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Rapid diagnostic tests (RDTs) are increasingly becoming a paradigm for both clinical diagnosis of malaria infections and for estimating community parasite prevalence in household malaria indicator surveys in malaria-endemic countries. The antigens detected by RDTs are known to persist in the blood after treatment with anti-malarials, but reports on the duration of persistence (and the effect this has on RDT positivity) of these antigens post-treatment have been variable.In this review, published studies on the persistence of positivity of RDTs post-treatment are collated, and a bespoke Bayesian survival model is fit to estimate the number of days RDTs remain positive after treatment.Half of RDTs that detect the antigen histidine-rich protein II (HRP2) are still positive 15 (5-32) days post-treatment, 13 days longer than RDTs that detect the antigen Plasmodium lactate dehydrogenase, and that 5% of HRP2 RDTs are still positive 36 (21-61) days after treatment. The duration of persistent positivity for combination RDTs that detect both antigens falls between that for HRP2- or pLDH-only RDTs, with half of RDTs remaining positive at 7 (2-20) days post-treatment. This study shows that children display persistent RDT positivity for longer after treatment than adults, and that persistent positivity is more common when an individual is treated with artemisinin combination therapy than when treated with other anti-malarials.RDTs remain positive for a highly variable amount of time after treatment with anti-malarials, and the duration of positivity is highly dependent on the type of RDT used for diagnosis. Additionally, age and treatment both impact the duration of persistence of RDT positivity. The results presented here suggest that caution should be taken when using RDT-derived diagnostic outcomes from cross-sectional data where individuals have had a recent history of anti-malarial treatment.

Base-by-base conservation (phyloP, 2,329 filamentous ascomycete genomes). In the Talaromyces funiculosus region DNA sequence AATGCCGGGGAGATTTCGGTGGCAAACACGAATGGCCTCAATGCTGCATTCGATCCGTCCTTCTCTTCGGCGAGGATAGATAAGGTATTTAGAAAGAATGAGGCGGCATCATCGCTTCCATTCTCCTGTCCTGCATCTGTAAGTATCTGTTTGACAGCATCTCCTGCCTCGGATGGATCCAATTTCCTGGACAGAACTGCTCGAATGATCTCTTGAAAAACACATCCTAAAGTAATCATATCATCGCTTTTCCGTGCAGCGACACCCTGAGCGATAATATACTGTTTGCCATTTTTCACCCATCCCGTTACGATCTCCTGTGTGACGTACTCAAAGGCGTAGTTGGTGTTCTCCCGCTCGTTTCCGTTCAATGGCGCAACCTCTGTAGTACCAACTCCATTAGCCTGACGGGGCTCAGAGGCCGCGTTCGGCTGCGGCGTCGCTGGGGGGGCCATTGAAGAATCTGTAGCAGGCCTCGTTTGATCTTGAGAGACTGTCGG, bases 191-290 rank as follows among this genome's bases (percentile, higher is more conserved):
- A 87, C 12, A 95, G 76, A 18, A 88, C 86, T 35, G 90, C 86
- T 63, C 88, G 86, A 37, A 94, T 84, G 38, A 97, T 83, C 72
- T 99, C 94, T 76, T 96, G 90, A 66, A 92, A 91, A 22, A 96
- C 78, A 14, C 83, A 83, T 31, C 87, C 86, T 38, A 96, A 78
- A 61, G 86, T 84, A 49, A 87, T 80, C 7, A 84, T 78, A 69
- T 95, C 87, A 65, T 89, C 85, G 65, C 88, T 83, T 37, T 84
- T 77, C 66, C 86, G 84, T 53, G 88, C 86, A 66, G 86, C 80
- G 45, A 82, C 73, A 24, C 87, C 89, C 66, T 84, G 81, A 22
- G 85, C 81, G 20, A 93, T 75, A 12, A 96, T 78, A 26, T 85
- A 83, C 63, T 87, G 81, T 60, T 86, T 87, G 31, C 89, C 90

Original publication

DOI

10.1186/s12936-018-2371-9

Type

Journal article

Journal

Malaria journal

Publication Date

08/06/2018

Volume

17

Addresses

Department of Zoology, University of Oxford, New Radcliffe House, Radcliffe Observatory Quarter, Woodstock Rd, Oxford, OX2 6GG, UK. ursula.dalrymple@zoo.ox.ac.uk.